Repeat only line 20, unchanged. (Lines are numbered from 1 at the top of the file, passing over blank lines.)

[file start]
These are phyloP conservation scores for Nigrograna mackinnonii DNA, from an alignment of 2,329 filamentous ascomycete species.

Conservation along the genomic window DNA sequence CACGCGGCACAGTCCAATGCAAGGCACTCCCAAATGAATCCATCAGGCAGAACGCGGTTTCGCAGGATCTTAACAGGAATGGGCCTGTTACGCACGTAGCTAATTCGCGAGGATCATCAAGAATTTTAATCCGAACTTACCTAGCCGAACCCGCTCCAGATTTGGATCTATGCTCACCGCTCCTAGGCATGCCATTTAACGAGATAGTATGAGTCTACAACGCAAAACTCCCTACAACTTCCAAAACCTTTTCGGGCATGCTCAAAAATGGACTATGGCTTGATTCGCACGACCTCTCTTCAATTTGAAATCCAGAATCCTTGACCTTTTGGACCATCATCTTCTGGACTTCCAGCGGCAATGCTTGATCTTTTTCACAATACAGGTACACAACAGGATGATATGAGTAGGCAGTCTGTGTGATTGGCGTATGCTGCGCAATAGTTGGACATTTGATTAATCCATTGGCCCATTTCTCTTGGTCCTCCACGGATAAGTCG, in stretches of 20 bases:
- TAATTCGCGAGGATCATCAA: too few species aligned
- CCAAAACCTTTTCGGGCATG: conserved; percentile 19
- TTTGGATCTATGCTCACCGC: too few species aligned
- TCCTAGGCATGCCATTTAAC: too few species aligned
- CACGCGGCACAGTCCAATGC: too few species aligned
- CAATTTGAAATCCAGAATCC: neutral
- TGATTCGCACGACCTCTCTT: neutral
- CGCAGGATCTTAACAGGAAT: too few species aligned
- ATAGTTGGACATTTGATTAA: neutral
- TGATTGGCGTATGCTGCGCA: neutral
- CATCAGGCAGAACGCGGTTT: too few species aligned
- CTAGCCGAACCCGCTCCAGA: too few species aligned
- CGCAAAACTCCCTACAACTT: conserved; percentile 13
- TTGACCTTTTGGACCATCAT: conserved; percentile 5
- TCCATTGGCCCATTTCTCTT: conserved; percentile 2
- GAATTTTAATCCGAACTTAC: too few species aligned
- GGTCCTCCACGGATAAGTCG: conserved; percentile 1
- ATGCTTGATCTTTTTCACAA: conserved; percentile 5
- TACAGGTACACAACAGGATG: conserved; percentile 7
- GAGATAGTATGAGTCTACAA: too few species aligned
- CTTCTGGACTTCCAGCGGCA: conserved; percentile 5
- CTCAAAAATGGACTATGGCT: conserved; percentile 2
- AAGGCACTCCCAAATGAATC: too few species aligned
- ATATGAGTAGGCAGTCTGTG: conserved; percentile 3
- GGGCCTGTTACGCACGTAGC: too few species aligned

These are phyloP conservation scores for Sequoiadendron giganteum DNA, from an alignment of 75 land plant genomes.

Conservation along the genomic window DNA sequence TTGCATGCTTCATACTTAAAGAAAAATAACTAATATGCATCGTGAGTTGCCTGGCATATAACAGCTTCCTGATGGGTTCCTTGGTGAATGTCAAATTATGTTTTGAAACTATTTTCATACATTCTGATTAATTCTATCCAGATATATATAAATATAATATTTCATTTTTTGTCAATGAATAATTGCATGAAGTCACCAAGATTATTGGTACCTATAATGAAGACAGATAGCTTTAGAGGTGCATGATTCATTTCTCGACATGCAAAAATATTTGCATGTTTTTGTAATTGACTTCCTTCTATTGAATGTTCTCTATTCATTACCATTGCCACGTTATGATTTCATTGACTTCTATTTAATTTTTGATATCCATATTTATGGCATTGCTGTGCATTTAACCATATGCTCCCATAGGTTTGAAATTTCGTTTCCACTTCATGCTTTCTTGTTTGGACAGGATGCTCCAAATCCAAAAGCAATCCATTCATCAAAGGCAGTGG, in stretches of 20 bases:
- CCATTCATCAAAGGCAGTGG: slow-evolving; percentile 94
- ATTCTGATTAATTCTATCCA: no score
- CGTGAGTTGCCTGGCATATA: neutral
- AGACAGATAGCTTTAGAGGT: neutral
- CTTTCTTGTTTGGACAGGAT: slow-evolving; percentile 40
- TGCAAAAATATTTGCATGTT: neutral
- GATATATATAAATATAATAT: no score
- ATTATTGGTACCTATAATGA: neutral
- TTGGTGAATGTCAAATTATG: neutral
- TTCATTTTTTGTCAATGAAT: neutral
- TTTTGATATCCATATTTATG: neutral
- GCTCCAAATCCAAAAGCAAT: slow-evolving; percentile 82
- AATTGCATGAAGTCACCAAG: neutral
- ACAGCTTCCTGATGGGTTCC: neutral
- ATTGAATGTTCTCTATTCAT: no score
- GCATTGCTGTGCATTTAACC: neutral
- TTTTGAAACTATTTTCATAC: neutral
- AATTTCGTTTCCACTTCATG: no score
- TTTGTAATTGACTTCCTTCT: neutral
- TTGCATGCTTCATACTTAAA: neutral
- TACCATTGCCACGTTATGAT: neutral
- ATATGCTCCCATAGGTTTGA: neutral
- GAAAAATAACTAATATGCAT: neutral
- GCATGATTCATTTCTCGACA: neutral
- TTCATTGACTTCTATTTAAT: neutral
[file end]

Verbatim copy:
- ATGCTTGATCTTTTTCACAA: conserved; percentile 5